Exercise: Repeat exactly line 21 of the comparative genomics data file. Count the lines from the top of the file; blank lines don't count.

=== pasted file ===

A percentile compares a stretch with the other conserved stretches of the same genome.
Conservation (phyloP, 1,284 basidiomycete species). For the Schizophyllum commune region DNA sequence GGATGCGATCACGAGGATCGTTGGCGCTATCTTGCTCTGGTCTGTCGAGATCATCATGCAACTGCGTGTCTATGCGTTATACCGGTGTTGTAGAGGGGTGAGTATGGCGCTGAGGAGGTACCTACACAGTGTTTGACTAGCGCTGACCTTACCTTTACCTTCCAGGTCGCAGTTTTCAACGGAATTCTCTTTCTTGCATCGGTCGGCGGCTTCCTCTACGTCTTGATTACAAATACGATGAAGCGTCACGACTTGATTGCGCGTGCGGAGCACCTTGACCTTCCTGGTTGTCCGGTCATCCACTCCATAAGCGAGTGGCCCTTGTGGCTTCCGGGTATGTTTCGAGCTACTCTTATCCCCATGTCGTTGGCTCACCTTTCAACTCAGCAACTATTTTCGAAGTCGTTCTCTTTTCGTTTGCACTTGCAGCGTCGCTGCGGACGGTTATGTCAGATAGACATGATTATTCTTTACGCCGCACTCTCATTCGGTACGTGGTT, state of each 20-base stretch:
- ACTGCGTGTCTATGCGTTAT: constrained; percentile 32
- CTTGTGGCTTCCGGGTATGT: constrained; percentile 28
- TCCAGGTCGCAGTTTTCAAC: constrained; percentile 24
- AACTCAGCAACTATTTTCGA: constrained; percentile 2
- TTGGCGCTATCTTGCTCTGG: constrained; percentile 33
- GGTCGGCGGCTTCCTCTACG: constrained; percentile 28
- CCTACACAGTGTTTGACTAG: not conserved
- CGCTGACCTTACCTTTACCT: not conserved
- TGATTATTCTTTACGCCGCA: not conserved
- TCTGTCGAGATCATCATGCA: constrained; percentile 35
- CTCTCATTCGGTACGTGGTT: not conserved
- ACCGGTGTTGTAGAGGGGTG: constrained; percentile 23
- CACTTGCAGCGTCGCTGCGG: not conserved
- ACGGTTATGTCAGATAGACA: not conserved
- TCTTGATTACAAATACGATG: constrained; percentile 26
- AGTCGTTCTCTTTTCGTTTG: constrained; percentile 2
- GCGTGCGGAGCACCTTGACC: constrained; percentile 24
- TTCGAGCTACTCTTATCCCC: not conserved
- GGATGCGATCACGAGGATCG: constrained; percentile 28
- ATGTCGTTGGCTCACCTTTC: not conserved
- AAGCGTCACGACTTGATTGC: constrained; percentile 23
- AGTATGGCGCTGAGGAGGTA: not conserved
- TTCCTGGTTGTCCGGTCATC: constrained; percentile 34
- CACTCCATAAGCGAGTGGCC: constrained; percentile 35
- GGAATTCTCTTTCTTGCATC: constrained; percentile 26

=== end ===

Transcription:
- GGATGCGATCACGAGGATCG: constrained; percentile 28